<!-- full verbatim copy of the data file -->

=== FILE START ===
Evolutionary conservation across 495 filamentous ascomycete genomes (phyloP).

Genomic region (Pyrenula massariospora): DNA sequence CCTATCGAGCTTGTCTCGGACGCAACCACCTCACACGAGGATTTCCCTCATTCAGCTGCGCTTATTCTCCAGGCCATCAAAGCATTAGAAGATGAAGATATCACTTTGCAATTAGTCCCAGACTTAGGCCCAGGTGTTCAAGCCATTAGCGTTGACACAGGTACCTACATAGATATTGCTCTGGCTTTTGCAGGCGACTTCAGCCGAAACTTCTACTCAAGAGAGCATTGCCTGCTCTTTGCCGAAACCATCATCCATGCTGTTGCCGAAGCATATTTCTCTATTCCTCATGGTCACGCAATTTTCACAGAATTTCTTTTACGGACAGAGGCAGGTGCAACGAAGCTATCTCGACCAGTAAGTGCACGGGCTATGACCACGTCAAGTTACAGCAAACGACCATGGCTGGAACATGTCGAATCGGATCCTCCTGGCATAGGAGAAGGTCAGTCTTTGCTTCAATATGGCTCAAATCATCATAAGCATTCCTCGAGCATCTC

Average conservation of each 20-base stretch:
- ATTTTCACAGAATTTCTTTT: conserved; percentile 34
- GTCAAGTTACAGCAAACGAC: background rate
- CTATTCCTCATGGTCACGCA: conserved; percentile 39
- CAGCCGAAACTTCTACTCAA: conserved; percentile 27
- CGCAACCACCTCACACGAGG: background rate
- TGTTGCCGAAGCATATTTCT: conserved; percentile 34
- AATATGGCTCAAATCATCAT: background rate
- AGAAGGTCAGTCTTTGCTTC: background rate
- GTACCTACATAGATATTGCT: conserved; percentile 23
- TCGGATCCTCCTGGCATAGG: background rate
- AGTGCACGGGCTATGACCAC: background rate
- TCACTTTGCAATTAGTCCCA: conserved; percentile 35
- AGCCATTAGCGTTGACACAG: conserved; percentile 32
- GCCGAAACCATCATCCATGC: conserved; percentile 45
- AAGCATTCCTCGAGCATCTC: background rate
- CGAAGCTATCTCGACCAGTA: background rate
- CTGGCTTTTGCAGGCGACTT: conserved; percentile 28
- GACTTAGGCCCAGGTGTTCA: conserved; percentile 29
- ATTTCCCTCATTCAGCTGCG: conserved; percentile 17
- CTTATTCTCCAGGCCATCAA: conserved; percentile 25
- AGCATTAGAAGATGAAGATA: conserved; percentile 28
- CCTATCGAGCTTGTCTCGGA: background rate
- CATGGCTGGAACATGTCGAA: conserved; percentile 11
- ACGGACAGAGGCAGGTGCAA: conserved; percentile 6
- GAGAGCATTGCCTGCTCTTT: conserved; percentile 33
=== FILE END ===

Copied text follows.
Evolutionary conservation across 495 filamentous ascomycete genomes (phyloP).

Genomic region (Pyrenula massariospora): DNA sequence CCTATCGAGCTTGTCTCGGACGCAACCACCTCACACGAGGATTTCCCTCATTCAGCTGCGCTTATTCTCCAGGCCATCAAAGCATTAGAAGATGAAGATATCACTTTGCAATTAGTCCCAGACTTAGGCCCAGGTGTTCAAGCCATTAGCGTTGACACAGGTACCTACATAGATATTGCTCTGGCTTTTGCAGGCGACTTCAGCCGAAACTTCTACTCAAGAGAGCATTGCCTGCTCTTTGCCGAAACCATCATCCATGCTGTTGCCGAAGCATATTTCTCTATTCCTCATGGTCACGCAATTTTCACAGAATTTCTTTTACGGACAGAGGCAGGTGCAACGAAGCTATCTCGACCAGTAAGTGCACGGGCTATGACCACGTCAAGTTACAGCAAACGACCATGGCTGGAACATGTCGAATCGGATCCTCCTGGCATAGGAGAAGGTCAGTCTTTGCTTCAATATGGCTCAAATCATCATAAGCATTCCTCGAGCATCTC

Average conservation of each 20-base stretch:
- ATTTTCACAGAATTTCTTTT: conserved; percentile 34
- GTCAAGTTACAGCAAACGAC: background rate
- CTATTCCTCATGGTCACGCA: conserved; percentile 39
- CAGCCGAAACTTCTACTCAA: conserved; percentile 27
- CGCAACCACCTCACACGAGG: background rate
- TGTTGCCGAAGCATATTTCT: conserved; percentile 34
- AATATGGCTCAAATCATCAT: background rate
- AGAAGGTCAGTCTTTGCTTC: background rate
- GTACCTACATAGATATTGCT: conserved; percentile 23
- TCGGATCCTCCTGGCATAGG: background rate
- AGTGCACGGGCTATGACCAC: background rate
- TCACTTTGCAATTAGTCCCA: conserved; percentile 35
- AGCCATTAGCGTTGACACAG: conserved; percentile 32
- GCCGAAACCATCATCCATGC: conserved; percentile 45
- AAGCATTCCTCGAGCATCTC: background rate
- CGAAGCTATCTCGACCAGTA: background rate
- CTGGCTTTTGCAGGCGACTT: conserved; percentile 28
- GACTTAGGCCCAGGTGTTCA: conserved; percentile 29
- ATTTCCCTCATTCAGCTGCG: conserved; percentile 17
- CTTATTCTCCAGGCCATCAA: conserved; percentile 25
- AGCATTAGAAGATGAAGATA: conserved; percentile 28
- CCTATCGAGCTTGTCTCGGA: background rate
- CATGGCTGGAACATGTCGAA: conserved; percentile 11
- ACGGACAGAGGCAGGTGCAA: conserved; percentile 6
- GAGAGCATTGCCTGCTCTTT: conserved; percentile 33